Worn or cracked soles can be repaired with a partial or half sole replacement (sometimes called “fill-ins”) for as little as $25. You can also have the entire shoe resoled. That ranges in price from $35 to $80 — which may sound expensive, but having that done gives vintage shoes decades worth of new wear.

However, if the welt (the piece between the upper shoe and the sole) is worn, it’s not worth the investment.

Inspecting The Soles On Vintage Italian Shoes

Inspecting The Soles On Vintage Italian Shoes

Even if the soles seem fine, like on these vintage pumps with leopard print accents, bend the sole and listen for cracking. Cracking indicates that the rubber &/or glue is aged and ready to part (either the sole from the shoe, or the sole crack).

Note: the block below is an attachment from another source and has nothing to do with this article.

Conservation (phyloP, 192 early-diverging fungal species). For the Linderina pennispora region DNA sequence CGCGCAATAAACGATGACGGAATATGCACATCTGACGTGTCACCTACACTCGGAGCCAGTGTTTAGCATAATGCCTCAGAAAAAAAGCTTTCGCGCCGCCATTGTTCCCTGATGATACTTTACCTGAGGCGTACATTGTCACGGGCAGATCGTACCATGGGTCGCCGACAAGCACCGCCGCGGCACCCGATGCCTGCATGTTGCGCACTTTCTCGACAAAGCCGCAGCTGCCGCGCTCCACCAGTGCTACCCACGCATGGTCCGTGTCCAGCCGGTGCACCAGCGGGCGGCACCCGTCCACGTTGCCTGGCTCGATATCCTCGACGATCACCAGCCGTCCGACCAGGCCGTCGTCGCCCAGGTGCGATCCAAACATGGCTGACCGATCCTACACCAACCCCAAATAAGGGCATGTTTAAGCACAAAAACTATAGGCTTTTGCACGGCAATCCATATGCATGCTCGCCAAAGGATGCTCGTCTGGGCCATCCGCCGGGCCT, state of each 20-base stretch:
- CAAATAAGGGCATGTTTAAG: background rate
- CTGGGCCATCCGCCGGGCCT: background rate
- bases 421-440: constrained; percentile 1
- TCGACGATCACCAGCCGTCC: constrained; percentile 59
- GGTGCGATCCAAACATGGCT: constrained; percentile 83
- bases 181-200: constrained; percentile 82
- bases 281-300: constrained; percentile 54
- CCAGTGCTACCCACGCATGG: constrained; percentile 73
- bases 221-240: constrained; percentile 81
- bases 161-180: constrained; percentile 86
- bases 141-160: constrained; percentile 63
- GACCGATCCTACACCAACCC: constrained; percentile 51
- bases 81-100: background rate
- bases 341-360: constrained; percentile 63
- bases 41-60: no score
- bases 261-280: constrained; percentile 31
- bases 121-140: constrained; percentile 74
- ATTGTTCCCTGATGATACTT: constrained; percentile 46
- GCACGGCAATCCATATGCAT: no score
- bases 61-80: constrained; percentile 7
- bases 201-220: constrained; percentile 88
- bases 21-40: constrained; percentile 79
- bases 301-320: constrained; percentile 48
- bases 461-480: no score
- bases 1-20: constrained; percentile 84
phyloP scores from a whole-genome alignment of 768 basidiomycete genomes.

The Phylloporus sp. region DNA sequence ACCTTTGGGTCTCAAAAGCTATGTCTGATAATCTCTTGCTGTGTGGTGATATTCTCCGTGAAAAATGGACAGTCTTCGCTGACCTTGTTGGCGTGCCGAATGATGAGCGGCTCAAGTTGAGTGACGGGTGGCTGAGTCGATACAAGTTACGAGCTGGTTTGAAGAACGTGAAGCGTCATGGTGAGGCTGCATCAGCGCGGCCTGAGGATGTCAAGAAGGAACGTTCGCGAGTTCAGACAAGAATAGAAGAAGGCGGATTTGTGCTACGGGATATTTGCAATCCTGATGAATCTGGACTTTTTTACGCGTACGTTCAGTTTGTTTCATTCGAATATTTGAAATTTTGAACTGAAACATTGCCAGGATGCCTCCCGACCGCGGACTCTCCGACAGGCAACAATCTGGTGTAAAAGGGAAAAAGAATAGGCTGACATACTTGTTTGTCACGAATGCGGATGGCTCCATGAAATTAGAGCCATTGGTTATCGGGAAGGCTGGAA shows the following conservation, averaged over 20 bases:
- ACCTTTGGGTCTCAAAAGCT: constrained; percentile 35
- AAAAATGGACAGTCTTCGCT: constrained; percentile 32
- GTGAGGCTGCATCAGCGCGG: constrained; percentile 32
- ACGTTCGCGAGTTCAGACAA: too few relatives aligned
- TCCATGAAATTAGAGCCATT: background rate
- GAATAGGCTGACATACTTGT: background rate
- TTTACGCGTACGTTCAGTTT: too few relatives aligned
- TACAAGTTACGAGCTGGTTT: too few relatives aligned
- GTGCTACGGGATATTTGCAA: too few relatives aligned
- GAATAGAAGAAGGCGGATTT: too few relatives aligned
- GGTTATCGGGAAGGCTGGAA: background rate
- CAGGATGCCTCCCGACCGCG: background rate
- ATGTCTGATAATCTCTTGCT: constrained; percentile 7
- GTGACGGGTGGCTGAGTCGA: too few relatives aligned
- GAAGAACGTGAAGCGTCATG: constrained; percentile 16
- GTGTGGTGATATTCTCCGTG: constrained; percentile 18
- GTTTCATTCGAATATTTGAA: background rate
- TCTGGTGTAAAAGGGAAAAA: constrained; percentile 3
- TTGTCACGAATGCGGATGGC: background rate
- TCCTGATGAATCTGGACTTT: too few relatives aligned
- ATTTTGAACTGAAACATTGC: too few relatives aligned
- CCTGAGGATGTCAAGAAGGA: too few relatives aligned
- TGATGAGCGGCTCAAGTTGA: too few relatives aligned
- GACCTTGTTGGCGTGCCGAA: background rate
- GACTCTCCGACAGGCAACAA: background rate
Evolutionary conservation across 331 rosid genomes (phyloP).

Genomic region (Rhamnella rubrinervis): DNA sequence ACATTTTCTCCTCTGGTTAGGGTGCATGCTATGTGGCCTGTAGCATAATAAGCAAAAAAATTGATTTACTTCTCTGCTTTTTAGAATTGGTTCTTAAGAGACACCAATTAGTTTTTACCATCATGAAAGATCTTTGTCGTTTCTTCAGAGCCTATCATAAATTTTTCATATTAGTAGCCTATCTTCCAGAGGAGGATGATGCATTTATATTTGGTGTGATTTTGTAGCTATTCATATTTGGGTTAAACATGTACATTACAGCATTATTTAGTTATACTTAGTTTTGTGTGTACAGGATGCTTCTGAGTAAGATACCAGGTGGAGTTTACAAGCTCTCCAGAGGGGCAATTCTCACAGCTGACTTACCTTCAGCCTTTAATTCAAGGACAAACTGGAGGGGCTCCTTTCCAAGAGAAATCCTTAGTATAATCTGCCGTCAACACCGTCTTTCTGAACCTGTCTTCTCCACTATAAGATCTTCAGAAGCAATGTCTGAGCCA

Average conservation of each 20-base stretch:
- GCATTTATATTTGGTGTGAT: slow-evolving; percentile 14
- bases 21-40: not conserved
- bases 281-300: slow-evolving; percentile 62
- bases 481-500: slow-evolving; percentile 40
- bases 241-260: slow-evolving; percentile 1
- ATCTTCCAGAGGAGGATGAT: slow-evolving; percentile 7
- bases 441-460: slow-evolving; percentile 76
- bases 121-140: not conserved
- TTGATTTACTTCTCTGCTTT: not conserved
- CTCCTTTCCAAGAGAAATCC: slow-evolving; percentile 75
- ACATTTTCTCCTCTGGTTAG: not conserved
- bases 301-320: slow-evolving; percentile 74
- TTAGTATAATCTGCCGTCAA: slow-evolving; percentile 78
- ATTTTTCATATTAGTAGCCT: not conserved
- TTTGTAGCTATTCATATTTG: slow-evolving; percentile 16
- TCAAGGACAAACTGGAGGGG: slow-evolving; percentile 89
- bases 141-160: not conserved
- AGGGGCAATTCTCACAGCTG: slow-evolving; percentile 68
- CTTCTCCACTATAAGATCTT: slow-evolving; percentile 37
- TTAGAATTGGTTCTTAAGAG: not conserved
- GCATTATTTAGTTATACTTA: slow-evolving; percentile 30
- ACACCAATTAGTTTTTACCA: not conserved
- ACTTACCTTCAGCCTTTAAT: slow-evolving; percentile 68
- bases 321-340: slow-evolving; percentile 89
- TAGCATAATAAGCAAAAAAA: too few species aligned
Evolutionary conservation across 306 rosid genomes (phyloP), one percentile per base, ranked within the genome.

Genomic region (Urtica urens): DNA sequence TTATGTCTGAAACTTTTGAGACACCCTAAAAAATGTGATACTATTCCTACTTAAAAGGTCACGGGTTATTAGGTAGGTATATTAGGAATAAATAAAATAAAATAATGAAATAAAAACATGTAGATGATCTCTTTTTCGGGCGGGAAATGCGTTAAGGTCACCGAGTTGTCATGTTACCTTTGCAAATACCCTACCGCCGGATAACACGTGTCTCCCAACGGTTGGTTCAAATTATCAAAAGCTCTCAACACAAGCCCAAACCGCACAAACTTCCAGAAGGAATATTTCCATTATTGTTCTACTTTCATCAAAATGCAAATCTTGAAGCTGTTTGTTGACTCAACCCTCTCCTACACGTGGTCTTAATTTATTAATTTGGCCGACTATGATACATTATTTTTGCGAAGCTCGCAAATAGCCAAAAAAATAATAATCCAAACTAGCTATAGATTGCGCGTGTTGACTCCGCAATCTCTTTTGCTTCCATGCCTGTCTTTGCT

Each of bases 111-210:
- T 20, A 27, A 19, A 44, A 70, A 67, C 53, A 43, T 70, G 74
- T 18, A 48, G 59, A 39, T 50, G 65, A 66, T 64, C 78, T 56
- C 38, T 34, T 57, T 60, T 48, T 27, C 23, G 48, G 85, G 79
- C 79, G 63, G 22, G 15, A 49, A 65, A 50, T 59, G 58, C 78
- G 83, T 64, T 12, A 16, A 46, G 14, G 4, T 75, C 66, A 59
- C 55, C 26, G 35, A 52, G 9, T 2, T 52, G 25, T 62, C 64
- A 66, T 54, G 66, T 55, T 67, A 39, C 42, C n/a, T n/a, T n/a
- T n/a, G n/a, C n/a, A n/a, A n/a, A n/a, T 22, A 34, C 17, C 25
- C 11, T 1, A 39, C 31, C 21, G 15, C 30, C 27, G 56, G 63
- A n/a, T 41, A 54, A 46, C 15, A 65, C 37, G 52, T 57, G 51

Vintage shoes can also be ‘updated’ with rubber treads to prevent slipping for around $20; highly recommended.

Insoles & Linings:

A deteriorating lining — the cloth sewn into the shoe — is technically repairable, but unless we’re talking museum quality shoes (and then you aren’t going to wear them, are you?) they are not worth the investment.

Some just cut the lining out as best as possible, but I find that simply unacceptable. Not only do you often find a unsatisfactory powdery substance sticking to your feet, but without a lining your sweat will soil and deteriorate the uppers; so what’s the point?

If the lining is tacky or sticky, run away! You can disinfect shoes, but you’ll never remove the ‘ick’.

(Regarding disinfecting shoes, even if you are only intending to spray the inside of the shoes, the spray will, well, spray. So I cover the shoes with plastic saran wrap just to be sure no discoloration occurs; and spray evenly, but lightly so as not to make the shoes wet.)